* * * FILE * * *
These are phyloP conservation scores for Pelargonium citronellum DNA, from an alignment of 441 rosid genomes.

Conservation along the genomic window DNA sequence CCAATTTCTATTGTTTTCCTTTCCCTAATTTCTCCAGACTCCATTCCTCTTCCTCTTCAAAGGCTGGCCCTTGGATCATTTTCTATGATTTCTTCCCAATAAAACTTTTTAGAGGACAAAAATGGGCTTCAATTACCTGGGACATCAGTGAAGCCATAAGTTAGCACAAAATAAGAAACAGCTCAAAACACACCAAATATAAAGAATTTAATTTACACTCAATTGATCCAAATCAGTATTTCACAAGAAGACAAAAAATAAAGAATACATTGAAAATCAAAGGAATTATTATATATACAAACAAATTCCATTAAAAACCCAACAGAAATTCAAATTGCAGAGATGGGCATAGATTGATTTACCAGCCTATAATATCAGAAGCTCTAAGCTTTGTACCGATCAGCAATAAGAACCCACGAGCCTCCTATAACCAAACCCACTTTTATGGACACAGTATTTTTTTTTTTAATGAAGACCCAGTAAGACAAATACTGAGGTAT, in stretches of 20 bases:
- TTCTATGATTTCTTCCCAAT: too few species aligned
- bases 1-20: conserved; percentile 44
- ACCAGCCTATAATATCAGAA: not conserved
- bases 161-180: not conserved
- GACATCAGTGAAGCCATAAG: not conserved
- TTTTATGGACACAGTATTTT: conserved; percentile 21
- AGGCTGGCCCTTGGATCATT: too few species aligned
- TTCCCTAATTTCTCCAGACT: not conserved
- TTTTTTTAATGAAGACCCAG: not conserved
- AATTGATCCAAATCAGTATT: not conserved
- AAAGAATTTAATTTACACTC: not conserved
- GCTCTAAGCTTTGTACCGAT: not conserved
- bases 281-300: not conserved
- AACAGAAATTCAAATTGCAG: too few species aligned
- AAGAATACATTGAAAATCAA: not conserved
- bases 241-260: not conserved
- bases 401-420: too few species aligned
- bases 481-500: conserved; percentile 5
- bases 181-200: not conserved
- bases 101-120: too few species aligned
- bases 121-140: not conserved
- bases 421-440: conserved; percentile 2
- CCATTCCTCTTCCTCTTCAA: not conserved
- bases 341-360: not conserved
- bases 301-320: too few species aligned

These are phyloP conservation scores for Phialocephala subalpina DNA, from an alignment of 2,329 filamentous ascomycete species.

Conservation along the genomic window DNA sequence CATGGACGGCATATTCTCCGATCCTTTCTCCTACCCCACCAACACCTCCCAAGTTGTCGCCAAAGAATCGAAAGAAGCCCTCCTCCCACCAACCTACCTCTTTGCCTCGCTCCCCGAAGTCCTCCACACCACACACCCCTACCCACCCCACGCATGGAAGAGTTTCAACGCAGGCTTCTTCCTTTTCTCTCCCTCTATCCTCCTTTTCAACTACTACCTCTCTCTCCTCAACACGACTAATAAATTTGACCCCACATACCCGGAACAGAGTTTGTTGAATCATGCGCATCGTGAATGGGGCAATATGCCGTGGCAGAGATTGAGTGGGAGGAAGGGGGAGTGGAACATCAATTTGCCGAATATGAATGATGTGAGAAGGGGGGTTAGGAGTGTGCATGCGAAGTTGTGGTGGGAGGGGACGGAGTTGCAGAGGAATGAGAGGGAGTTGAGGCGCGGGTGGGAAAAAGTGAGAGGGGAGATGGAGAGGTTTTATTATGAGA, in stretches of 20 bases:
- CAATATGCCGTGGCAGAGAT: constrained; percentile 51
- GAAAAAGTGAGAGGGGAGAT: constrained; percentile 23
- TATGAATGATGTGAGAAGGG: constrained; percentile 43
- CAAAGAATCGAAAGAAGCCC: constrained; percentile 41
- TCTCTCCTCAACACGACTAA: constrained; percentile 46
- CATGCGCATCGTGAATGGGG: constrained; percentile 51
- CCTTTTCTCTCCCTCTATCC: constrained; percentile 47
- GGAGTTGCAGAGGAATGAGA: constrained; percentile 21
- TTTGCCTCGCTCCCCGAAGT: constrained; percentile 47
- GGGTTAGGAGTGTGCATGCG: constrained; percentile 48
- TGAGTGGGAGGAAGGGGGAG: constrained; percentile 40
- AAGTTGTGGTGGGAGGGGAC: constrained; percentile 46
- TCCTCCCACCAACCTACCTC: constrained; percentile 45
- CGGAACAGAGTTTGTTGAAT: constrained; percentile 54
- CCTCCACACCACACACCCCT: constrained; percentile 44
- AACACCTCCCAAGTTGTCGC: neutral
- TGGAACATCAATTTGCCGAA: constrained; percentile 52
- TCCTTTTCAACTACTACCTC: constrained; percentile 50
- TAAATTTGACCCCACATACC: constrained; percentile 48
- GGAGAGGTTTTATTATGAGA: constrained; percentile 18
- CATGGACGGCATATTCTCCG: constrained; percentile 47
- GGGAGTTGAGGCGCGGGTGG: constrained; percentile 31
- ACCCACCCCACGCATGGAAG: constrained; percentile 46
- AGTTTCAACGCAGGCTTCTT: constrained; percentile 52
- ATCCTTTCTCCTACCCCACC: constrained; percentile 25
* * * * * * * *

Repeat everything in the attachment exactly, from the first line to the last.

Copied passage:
These are phyloP conservation scores for Pelargonium citronellum DNA, from an alignment of 441 rosid genomes.

Conservation along the genomic window DNA sequence CCAATTTCTATTGTTTTCCTTTCCCTAATTTCTCCAGACTCCATTCCTCTTCCTCTTCAAAGGCTGGCCCTTGGATCATTTTCTATGATTTCTTCCCAATAAAACTTTTTAGAGGACAAAAATGGGCTTCAATTACCTGGGACATCAGTGAAGCCATAAGTTAGCACAAAATAAGAAACAGCTCAAAACACACCAAATATAAAGAATTTAATTTACACTCAATTGATCCAAATCAGTATTTCACAAGAAGACAAAAAATAAAGAATACATTGAAAATCAAAGGAATTATTATATATACAAACAAATTCCATTAAAAACCCAACAGAAATTCAAATTGCAGAGATGGGCATAGATTGATTTACCAGCCTATAATATCAGAAGCTCTAAGCTTTGTACCGATCAGCAATAAGAACCCACGAGCCTCCTATAACCAAACCCACTTTTATGGACACAGTATTTTTTTTTTTAATGAAGACCCAGTAAGACAAATACTGAGGTAT, in stretches of 20 bases:
- TTCTATGATTTCTTCCCAAT: too few species aligned
- bases 1-20: conserved; percentile 44
- ACCAGCCTATAATATCAGAA: not conserved
- bases 161-180: not conserved
- GACATCAGTGAAGCCATAAG: not conserved
- TTTTATGGACACAGTATTTT: conserved; percentile 21
- AGGCTGGCCCTTGGATCATT: too few species aligned
- TTCCCTAATTTCTCCAGACT: not conserved
- TTTTTTTAATGAAGACCCAG: not conserved
- AATTGATCCAAATCAGTATT: not conserved
- AAAGAATTTAATTTACACTC: not conserved
- GCTCTAAGCTTTGTACCGAT: not conserved
- bases 281-300: not conserved
- AACAGAAATTCAAATTGCAG: too few species aligned
- AAGAATACATTGAAAATCAA: not conserved
- bases 241-260: not conserved
- bases 401-420: too few species aligned
- bases 481-500: conserved; percentile 5
- bases 181-200: not conserved
- bases 101-120: too few species aligned
- bases 121-140: not conserved
- bases 421-440: conserved; percentile 2
- CCATTCCTCTTCCTCTTCAA: not conserved
- bases 341-360: not conserved
- bases 301-320: too few species aligned

These are phyloP conservation scores for Phialocephala subalpina DNA, from an alignment of 2,329 filamentous ascomycete species.

Conservation along the genomic window DNA sequence CATGGACGGCATATTCTCCGATCCTTTCTCCTACCCCACCAACACCTCCCAAGTTGTCGCCAAAGAATCGAAAGAAGCCCTCCTCCCACCAACCTACCTCTTTGCCTCGCTCCCCGAAGTCCTCCACACCACACACCCCTACCCACCCCACGCATGGAAGAGTTTCAACGCAGGCTTCTTCCTTTTCTCTCCCTCTATCCTCCTTTTCAACTACTACCTCTCTCTCCTCAACACGACTAATAAATTTGACCCCACATACCCGGAACAGAGTTTGTTGAATCATGCGCATCGTGAATGGGGCAATATGCCGTGGCAGAGATTGAGTGGGAGGAAGGGGGAGTGGAACATCAATTTGCCGAATATGAATGATGTGAGAAGGGGGGTTAGGAGTGTGCATGCGAAGTTGTGGTGGGAGGGGACGGAGTTGCAGAGGAATGAGAGGGAGTTGAGGCGCGGGTGGGAAAAAGTGAGAGGGGAGATGGAGAGGTTTTATTATGAGA, in stretches of 20 bases:
- CAATATGCCGTGGCAGAGAT: constrained; percentile 51
- GAAAAAGTGAGAGGGGAGAT: constrained; percentile 23
- TATGAATGATGTGAGAAGGG: constrained; percentile 43
- CAAAGAATCGAAAGAAGCCC: constrained; percentile 41
- TCTCTCCTCAACACGACTAA: constrained; percentile 46
- CATGCGCATCGTGAATGGGG: constrained; percentile 51
- CCTTTTCTCTCCCTCTATCC: constrained; percentile 47
- GGAGTTGCAGAGGAATGAGA: constrained; percentile 21
- TTTGCCTCGCTCCCCGAAGT: constrained; percentile 47
- GGGTTAGGAGTGTGCATGCG: constrained; percentile 48
- TGAGTGGGAGGAAGGGGGAG: constrained; percentile 40
- AAGTTGTGGTGGGAGGGGAC: constrained; percentile 46
- TCCTCCCACCAACCTACCTC: constrained; percentile 45
- CGGAACAGAGTTTGTTGAAT: constrained; percentile 54
- CCTCCACACCACACACCCCT: constrained; percentile 44
- AACACCTCCCAAGTTGTCGC: neutral
- TGGAACATCAATTTGCCGAA: constrained; percentile 52
- TCCTTTTCAACTACTACCTC: constrained; percentile 50
- TAAATTTGACCCCACATACC: constrained; percentile 48
- GGAGAGGTTTTATTATGAGA: constrained; percentile 18
- CATGGACGGCATATTCTCCG: constrained; percentile 47
- GGGAGTTGAGGCGCGGGTGG: constrained; percentile 31
- ACCCACCCCACGCATGGAAG: constrained; percentile 46
- AGTTTCAACGCAGGCTTCTT: constrained; percentile 52
- ATCCTTTCTCCTACCCCACC: constrained; percentile 25